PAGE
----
Goodreads helps you keep track of books you want to read.
Start by marking “Getting Organized in the Google Era: How to Get Stuff out of Your Head, Find It When You Need It, and Get It Done Right” as Want to Read:
Getting Organized in the Google Era: How to Get Stuff out of Your Head, Find It When You Need It, and Get It Done Right
Enlarge cover
Rate this book
Clear rating
Open Preview

Getting Organized in the Google Era: How to Get Stuff out of Your Head, Find It When You Need It, and Get It Done Right

3.35  ·  Rating Details ·  429 Ratings  ·  90 Reviews
Whether it's a faulty memory, a tendency to multitask, or difficulty managing our time, every one of us has limitations conspiring to keep us from being organized. But, as organizational guru and former Google CIO Douglas C. Merrill points out, it isn't our fault. Our brains simply aren't designed to deal with the pressures and competing demands on our attention in today's ...more
ebook, 272 pages
Published March 16th 2010 by Crown Business (first published January 1st 2010)
More Details... edit details

Friend Reviews

To see what your friends thought of this book, please sign up.

Reader Q&A

To ask other readers questions about Getting Organized in the Google Era, please sign up.

Be the first to ask a question about Getting Organized in the Google Era

This book is not yet featured on Listopia. Add this book to your favorite list »

Community Reviews

(showing 1-30)
filter  |  sort: default (?)  |  Rating Details
Jul 23, 2011 Tamara rated it really liked it  ·  review of another edition
The gist: Only remember what you have to. Put things that you can't remember where you'll be able to find them again. Rely heavily on search, repetition and (gasp) email.

(Yes, network administrator, this book suggests you keep all emails ever sent or received that may be of any use to you in the future whatsoever. Ha!)

Didn't love the formatting for this book. Thought it would be easier to skim, but in the end, I was glad I read it so thoroughly.

Got all excited about Things, the task management
Blog on Books
Aug 10, 2010 Blog on Books rated it really liked it  ·  review of another edition

Man-machine. The paperless office. Information overload. Yes, the time has arrived. The future is now. Yet with all the world’s information at the tip of our fingers, how does one keep this plethora of info from overtaking our daily existence? What if you could hire someone to consult you on organizing all this data into a manageable state?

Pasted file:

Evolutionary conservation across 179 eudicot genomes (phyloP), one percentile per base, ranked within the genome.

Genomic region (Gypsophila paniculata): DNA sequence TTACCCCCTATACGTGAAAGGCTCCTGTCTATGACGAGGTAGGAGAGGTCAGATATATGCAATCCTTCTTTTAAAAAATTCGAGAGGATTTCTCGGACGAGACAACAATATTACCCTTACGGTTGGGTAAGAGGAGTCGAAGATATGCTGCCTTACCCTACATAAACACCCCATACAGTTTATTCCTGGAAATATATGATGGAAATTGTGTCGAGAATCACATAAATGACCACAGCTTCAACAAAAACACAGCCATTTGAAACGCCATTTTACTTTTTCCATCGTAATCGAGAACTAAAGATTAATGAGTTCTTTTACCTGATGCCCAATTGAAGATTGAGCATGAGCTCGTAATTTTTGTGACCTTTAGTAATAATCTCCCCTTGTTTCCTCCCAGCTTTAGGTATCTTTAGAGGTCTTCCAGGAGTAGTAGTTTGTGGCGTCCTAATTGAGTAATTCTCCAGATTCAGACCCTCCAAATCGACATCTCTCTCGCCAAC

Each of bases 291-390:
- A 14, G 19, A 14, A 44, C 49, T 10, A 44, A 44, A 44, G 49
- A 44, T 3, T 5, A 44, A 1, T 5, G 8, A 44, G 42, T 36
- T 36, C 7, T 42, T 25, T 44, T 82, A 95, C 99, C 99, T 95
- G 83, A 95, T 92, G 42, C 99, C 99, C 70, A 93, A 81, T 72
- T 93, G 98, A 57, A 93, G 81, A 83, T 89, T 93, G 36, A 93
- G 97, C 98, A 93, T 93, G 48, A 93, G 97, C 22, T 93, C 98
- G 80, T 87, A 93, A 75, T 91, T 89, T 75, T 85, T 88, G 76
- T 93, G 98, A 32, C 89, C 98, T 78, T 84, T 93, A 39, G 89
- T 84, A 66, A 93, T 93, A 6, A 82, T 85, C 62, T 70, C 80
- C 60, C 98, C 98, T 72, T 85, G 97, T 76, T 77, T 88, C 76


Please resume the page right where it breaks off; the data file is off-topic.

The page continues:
Enter Douglas C. Merrill. As the top information officer for Google, Merrill knows a thing or two about what he’s talking about, including many key concepts d
Feb 19, 2013 Priscilla rated it really liked it  ·  review of another edition
I really liked this book because it is a right-brain look at a left-brain subject. It is a light, simple, postmodern-like explanation of organization, especially as it relates to technology. Many reviews I have read were disappointed in this book for the same reason I liked it.

While Merrill largely focuses on technology - and Google - this is also a book about organization in general. I enjoyed the opportunity to look at organization from a postmodern perspective while learning many advantages t
Phyllis Searles
Oct 26, 2015 Phyllis Searles rated it really liked it  ·  review of another edition
It's a 5 years old book now...but still good info. I enjoyed it. Learned a few things. Definitely worth the read. You can skip around reading sections and chapters; that was helpful
Jenny M
Apr 03, 2010 Jenny M rated it it was ok  ·  review of another edition
Good at diagnosing the problem, weak on the solution. His prescription: keep everything online and Google as needed, except when there are superior Apple apps. Lotta help there.
Jun 17, 2017 Nancy rated it liked it  ·  review of another edition
There were a couple of things working against this book, but overall it was well written and I enjoyed it. First thing, it was written back in 2010 and I would have gotten a lot more out of it if I read it then, instead of coming to it 7 years later. Most of the tools and innovations lauded in the book are now pretty common-place among services and apps. Google is no longer the only service that offers these wonderful things. But it did get me to think about the available tools and use a few thi ...more
Cat C
Jul 02, 2017 Cat C rated it it was ok  ·  review of another edition